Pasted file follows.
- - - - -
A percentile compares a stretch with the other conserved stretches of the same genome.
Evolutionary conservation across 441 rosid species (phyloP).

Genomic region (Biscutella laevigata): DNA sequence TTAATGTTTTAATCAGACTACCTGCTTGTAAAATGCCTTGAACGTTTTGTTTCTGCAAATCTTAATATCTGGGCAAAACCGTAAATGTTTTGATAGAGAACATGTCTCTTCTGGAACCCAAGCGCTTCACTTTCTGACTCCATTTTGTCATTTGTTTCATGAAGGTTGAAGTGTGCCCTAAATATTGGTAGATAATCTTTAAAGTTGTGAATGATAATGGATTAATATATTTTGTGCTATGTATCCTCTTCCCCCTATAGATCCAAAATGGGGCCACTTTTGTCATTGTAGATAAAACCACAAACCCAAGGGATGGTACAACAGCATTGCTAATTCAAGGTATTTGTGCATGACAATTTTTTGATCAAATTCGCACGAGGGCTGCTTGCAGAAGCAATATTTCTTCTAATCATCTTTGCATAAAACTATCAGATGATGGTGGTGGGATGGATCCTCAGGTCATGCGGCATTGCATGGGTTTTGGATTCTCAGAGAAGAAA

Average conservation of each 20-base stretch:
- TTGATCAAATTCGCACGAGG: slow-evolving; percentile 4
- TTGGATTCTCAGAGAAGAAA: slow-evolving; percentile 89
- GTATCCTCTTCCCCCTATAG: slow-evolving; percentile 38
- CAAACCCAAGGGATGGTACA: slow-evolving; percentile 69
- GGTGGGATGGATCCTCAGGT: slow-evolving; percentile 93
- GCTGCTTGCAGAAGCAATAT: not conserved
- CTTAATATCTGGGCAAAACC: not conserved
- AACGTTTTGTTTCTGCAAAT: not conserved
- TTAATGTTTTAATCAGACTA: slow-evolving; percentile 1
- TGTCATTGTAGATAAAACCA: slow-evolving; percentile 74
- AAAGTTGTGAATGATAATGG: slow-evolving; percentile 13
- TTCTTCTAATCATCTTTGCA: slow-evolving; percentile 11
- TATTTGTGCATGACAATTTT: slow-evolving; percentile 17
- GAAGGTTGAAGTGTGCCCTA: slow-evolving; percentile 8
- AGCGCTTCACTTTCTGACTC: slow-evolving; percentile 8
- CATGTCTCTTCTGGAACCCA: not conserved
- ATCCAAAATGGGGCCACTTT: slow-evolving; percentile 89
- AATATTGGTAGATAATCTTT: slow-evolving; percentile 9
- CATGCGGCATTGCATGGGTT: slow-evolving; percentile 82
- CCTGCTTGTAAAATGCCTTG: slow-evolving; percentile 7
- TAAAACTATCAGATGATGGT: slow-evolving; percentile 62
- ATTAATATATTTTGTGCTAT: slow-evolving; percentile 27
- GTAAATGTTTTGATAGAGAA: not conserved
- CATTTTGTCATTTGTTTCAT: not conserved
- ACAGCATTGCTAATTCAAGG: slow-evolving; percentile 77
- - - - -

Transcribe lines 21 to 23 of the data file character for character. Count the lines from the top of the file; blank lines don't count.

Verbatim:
- ATCCAAAATGGGGCCACTTT: slow-evolving; percentile 89
- AATATTGGTAGATAATCTTT: slow-evolving; percentile 9
- CATGCGGCATTGCATGGGTT: slow-evolving; percentile 82